In a prayer service on Pentecost Sunday at the Cathedral of Holy Angels, Bishop Hying will ceremonially accept each parish’s Synod Action Plan.

I confess to almighty God and to you, my brothers and sisters, that I have peeked at many of your plans. Over forty percent of parishes selected the ecclesial area Young Catholics as one of their top three priorities. That is at once inspiring, exciting, and admittedly a bit overwhelming for your diocesan director of youth and young adult ministry.

Now it’s time to roll up our sleeves and start to strategize effective plans to evangelize the Gospel to two generations of young Catholics who aren’t predisposed to organized religion.

As I have sifted through the pile of PDF documents, many of our parishes have proposed goals that seek to draw more young people back to Mass, to engage them in parish ministries, and to increase the number of church activities available for them. This seems like a no-brainer, but it is no small task, because our audience isn’t asking for what we’re trying to sell them.

Fortunately we have the greatest product ever made—salvation!—but now more than ever we need outside sales associates ready to pound the pavement, cold call, and follow up with every prospect we can.

Invariably a parish will ask, “Should we hire a youth minister?”

My response: “No. Hire a youth ministry coordinator.” The most successful Catholic youth ministries don’t have a youth minister, they have lots of them.

It would be absurd to ask the Principal of a Catholic School to teach every class. It would be absurd to ask a Director of Religious Education to teach every grade level. Yet too many Catholics have been conditioned to see the role of a primary youth ministry leader at a parish as one person who forms the hearts and minds of as many teens as possible who show up.

Youth ministry programs are struggling to attract teens in every town in America, in every socioeconomic situation, in every denomination, even under the leadership of degreed, full time professional lay ecclesial youth ministry leaders. If a parish hopes to have any success in evangelizing teens—and necessarily convincing parents that Catholicism is a priority—then we must rethink what successful youth ministry looks like.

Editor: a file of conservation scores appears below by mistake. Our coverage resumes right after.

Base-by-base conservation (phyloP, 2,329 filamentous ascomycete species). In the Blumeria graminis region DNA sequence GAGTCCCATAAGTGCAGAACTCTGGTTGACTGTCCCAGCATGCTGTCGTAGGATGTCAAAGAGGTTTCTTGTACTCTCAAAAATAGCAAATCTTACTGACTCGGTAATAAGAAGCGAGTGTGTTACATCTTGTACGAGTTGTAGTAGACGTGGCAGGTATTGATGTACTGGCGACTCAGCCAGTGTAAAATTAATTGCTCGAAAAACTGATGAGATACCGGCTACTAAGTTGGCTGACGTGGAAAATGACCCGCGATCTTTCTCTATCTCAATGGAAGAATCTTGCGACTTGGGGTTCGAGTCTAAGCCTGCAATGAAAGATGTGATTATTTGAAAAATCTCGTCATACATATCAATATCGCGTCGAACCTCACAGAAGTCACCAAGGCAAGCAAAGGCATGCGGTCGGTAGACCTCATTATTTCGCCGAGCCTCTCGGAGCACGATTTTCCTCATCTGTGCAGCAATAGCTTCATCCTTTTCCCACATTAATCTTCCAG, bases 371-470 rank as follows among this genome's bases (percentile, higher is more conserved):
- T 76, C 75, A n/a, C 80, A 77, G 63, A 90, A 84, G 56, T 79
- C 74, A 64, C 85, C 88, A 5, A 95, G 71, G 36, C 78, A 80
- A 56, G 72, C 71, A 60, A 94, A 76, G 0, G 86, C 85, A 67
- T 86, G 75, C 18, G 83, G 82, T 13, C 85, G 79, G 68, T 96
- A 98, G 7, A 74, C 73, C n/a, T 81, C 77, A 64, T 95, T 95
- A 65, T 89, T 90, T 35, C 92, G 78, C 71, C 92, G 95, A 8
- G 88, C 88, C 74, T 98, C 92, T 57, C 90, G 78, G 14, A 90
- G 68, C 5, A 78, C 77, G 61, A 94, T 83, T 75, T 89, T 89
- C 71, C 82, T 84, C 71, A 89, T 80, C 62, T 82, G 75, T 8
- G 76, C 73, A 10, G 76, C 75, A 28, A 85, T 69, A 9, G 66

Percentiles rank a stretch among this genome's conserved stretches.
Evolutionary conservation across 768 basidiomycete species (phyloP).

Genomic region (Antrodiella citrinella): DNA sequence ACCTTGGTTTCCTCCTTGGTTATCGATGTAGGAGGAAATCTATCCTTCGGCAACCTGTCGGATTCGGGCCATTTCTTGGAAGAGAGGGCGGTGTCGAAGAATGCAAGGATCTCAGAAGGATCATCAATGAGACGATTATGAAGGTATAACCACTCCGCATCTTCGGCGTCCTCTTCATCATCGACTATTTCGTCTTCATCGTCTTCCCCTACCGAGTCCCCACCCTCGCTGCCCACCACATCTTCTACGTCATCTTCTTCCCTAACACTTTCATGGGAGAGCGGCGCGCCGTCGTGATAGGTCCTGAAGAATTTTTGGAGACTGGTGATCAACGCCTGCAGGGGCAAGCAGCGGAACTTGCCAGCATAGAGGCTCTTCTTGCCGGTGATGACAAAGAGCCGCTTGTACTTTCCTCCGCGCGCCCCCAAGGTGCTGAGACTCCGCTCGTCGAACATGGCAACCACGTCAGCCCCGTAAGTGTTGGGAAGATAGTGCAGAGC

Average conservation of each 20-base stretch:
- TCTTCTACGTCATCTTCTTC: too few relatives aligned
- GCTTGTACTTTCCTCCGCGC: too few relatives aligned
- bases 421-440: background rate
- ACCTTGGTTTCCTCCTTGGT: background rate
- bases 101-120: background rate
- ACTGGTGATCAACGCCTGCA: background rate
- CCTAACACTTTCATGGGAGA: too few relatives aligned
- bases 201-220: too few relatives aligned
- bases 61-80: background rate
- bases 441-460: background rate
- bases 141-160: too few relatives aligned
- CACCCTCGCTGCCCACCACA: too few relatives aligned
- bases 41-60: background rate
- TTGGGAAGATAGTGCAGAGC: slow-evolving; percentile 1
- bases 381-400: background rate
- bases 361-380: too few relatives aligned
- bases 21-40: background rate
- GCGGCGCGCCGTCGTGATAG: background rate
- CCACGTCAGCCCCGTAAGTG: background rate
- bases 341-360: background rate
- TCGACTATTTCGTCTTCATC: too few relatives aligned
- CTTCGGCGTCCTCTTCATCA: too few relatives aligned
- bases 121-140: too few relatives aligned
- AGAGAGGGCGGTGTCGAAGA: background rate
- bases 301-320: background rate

We have to challenge our faithful to think beyond a youth group. One adult volunteer can lead a small youth group. But that model is largely failing, and in most cases won’t generate the kind of impact our Synod hopes to achieve.

In my twenty years of youth ministry, I have yet to see a successful youth ministry that doesn’t have a team of passionate adult leaders, united in mission. They are most often joined by a small group of teens who are empowered and often trained for leadership roles in not only youth ministry, but in other areas of the parish as well. The team utilizes the Spirit-given charisms of its members to both lead youth activities and ensure that youth are engaged in many areas of parish life. The team establishes compassionate, personal, and inviting mentor relationships with teens and their parents.

The team spends thankless hours on the phone planning service projects, texts teens about breakups at 10pm on a Tuesday night, and makes certain that the teens do more than just fold tables for the parish picnic. The successful youth ministry team effectively utilizes the parish priest, too. Because while a priest doesn’t have to be young, hip, or Tweet and Snap, it is absolutely necessary to have a priest who simply loves teens and supports the youth ministry team.

The successful parish youth ministry team is most often led by a dynamic, patient, and talented youth ministry coordinator. This coordinator will always minister directly to youth, but the best ones also know how to build a team, and to allow that team of youth ministers to be disciples. The coordinator knows how to work with Father, the parish staff, the Pastoral Council, and parish ministry leaders. The coordinator also knows and upholds the Magisterial teachings of the Church.

If your parish is considering enhancing youth ministry by hiring a youth minister, I salute you. It is an important first step. The next step is to ensure that you hire someone who is more principal than teacher, more D.R.E. than catechist. Hire a coach, but insist that the coach immediately hire a coaching staff. A good sales staff needs an effective and motivating sales manager.

Okay, I’m out of analogies. Teamwork, you get it!